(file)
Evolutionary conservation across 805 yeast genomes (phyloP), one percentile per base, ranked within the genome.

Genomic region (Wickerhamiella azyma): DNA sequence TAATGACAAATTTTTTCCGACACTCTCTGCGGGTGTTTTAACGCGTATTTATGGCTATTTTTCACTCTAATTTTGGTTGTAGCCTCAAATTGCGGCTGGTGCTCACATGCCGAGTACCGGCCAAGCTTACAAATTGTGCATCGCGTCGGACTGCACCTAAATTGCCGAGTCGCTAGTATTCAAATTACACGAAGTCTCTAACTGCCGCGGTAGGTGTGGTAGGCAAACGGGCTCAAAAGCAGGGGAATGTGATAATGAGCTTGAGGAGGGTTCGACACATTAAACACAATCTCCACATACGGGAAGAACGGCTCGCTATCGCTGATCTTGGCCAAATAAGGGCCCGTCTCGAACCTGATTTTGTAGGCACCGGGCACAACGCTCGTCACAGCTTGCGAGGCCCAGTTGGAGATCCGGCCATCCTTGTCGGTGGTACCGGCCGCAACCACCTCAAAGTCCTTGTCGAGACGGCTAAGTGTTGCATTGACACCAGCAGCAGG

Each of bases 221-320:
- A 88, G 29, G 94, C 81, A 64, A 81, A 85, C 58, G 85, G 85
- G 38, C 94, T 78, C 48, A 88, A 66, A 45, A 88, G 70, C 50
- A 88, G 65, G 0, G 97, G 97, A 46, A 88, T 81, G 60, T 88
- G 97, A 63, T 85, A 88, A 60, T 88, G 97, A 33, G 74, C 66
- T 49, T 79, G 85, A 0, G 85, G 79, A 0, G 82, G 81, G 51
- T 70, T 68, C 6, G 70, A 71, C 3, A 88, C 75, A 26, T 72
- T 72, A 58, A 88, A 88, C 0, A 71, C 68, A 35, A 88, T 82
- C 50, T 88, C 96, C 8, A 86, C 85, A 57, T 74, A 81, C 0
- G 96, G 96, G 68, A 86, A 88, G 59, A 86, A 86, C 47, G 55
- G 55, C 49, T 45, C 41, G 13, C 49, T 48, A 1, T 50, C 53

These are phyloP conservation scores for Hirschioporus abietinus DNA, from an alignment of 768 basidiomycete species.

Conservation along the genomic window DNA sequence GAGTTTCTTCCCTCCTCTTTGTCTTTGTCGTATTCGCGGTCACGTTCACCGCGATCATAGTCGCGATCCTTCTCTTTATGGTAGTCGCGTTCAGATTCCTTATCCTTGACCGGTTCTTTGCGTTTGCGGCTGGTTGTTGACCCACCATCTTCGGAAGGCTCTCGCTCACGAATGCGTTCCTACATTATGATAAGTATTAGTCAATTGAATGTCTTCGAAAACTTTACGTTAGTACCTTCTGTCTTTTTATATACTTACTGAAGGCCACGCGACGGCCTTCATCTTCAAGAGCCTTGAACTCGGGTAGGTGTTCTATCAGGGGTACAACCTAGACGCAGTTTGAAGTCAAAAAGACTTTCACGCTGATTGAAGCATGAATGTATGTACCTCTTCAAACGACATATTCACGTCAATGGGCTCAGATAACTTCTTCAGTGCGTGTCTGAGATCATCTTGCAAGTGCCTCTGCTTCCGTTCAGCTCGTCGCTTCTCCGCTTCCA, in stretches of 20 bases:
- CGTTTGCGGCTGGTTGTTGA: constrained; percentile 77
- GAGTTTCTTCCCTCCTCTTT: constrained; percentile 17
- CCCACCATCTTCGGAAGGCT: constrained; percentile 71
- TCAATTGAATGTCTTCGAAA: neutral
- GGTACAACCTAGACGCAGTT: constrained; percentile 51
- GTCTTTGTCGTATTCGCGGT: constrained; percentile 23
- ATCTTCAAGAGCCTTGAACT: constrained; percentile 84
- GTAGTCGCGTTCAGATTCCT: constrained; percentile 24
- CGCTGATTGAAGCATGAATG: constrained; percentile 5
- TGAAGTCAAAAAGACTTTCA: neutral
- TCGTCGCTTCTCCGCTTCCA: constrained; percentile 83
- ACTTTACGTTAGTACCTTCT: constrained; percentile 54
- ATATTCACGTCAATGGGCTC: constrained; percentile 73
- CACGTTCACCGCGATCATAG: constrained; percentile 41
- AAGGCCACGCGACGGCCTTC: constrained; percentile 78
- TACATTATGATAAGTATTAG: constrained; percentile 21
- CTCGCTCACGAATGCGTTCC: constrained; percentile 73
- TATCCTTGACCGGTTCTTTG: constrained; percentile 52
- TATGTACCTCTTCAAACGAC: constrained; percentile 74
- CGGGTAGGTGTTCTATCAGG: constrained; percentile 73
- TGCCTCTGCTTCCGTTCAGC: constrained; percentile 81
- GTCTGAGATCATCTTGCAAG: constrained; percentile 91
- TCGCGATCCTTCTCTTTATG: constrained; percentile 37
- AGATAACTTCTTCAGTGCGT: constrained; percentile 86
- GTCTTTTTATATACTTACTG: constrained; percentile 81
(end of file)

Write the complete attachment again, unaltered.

Evolutionary conservation across 805 yeast genomes (phyloP), one percentile per base, ranked within the genome.

Genomic region (Wickerhamiella azyma): DNA sequence TAATGACAAATTTTTTCCGACACTCTCTGCGGGTGTTTTAACGCGTATTTATGGCTATTTTTCACTCTAATTTTGGTTGTAGCCTCAAATTGCGGCTGGTGCTCACATGCCGAGTACCGGCCAAGCTTACAAATTGTGCATCGCGTCGGACTGCACCTAAATTGCCGAGTCGCTAGTATTCAAATTACACGAAGTCTCTAACTGCCGCGGTAGGTGTGGTAGGCAAACGGGCTCAAAAGCAGGGGAATGTGATAATGAGCTTGAGGAGGGTTCGACACATTAAACACAATCTCCACATACGGGAAGAACGGCTCGCTATCGCTGATCTTGGCCAAATAAGGGCCCGTCTCGAACCTGATTTTGTAGGCACCGGGCACAACGCTCGTCACAGCTTGCGAGGCCCAGTTGGAGATCCGGCCATCCTTGTCGGTGGTACCGGCCGCAACCACCTCAAAGTCCTTGTCGAGACGGCTAAGTGTTGCATTGACACCAGCAGCAGG

Each of bases 221-320:
- A 88, G 29, G 94, C 81, A 64, A 81, A 85, C 58, G 85, G 85
- G 38, C 94, T 78, C 48, A 88, A 66, A 45, A 88, G 70, C 50
- A 88, G 65, G 0, G 97, G 97, A 46, A 88, T 81, G 60, T 88
- G 97, A 63, T 85, A 88, A 60, T 88, G 97, A 33, G 74, C 66
- T 49, T 79, G 85, A 0, G 85, G 79, A 0, G 82, G 81, G 51
- T 70, T 68, C 6, G 70, A 71, C 3, A 88, C 75, A 26, T 72
- T 72, A 58, A 88, A 88, C 0, A 71, C 68, A 35, A 88, T 82
- C 50, T 88, C 96, C 8, A 86, C 85, A 57, T 74, A 81, C 0
- G 96, G 96, G 68, A 86, A 88, G 59, A 86, A 86, C 47, G 55
- G 55, C 49, T 45, C 41, G 13, C 49, T 48, A 1, T 50, C 53

These are phyloP conservation scores for Hirschioporus abietinus DNA, from an alignment of 768 basidiomycete species.

Conservation along the genomic window DNA sequence GAGTTTCTTCCCTCCTCTTTGTCTTTGTCGTATTCGCGGTCACGTTCACCGCGATCATAGTCGCGATCCTTCTCTTTATGGTAGTCGCGTTCAGATTCCTTATCCTTGACCGGTTCTTTGCGTTTGCGGCTGGTTGTTGACCCACCATCTTCGGAAGGCTCTCGCTCACGAATGCGTTCCTACATTATGATAAGTATTAGTCAATTGAATGTCTTCGAAAACTTTACGTTAGTACCTTCTGTCTTTTTATATACTTACTGAAGGCCACGCGACGGCCTTCATCTTCAAGAGCCTTGAACTCGGGTAGGTGTTCTATCAGGGGTACAACCTAGACGCAGTTTGAAGTCAAAAAGACTTTCACGCTGATTGAAGCATGAATGTATGTACCTCTTCAAACGACATATTCACGTCAATGGGCTCAGATAACTTCTTCAGTGCGTGTCTGAGATCATCTTGCAAGTGCCTCTGCTTCCGTTCAGCTCGTCGCTTCTCCGCTTCCA, in stretches of 20 bases:
- CGTTTGCGGCTGGTTGTTGA: constrained; percentile 77
- GAGTTTCTTCCCTCCTCTTT: constrained; percentile 17
- CCCACCATCTTCGGAAGGCT: constrained; percentile 71
- TCAATTGAATGTCTTCGAAA: neutral
- GGTACAACCTAGACGCAGTT: constrained; percentile 51
- GTCTTTGTCGTATTCGCGGT: constrained; percentile 23
- ATCTTCAAGAGCCTTGAACT: constrained; percentile 84
- GTAGTCGCGTTCAGATTCCT: constrained; percentile 24
- CGCTGATTGAAGCATGAATG: constrained; percentile 5
- TGAAGTCAAAAAGACTTTCA: neutral
- TCGTCGCTTCTCCGCTTCCA: constrained; percentile 83
- ACTTTACGTTAGTACCTTCT: constrained; percentile 54
- ATATTCACGTCAATGGGCTC: constrained; percentile 73
- CACGTTCACCGCGATCATAG: constrained; percentile 41
- AAGGCCACGCGACGGCCTTC: constrained; percentile 78
- TACATTATGATAAGTATTAG: constrained; percentile 21
- CTCGCTCACGAATGCGTTCC: constrained; percentile 73
- TATCCTTGACCGGTTCTTTG: constrained; percentile 52
- TATGTACCTCTTCAAACGAC: constrained; percentile 74
- CGGGTAGGTGTTCTATCAGG: constrained; percentile 73
- TGCCTCTGCTTCCGTTCAGC: constrained; percentile 81
- GTCTGAGATCATCTTGCAAG: constrained; percentile 91
- TCGCGATCCTTCTCTTTATG: constrained; percentile 37
- AGATAACTTCTTCAGTGCGT: constrained; percentile 86
- GTCTTTTTATATACTTACTG: constrained; percentile 81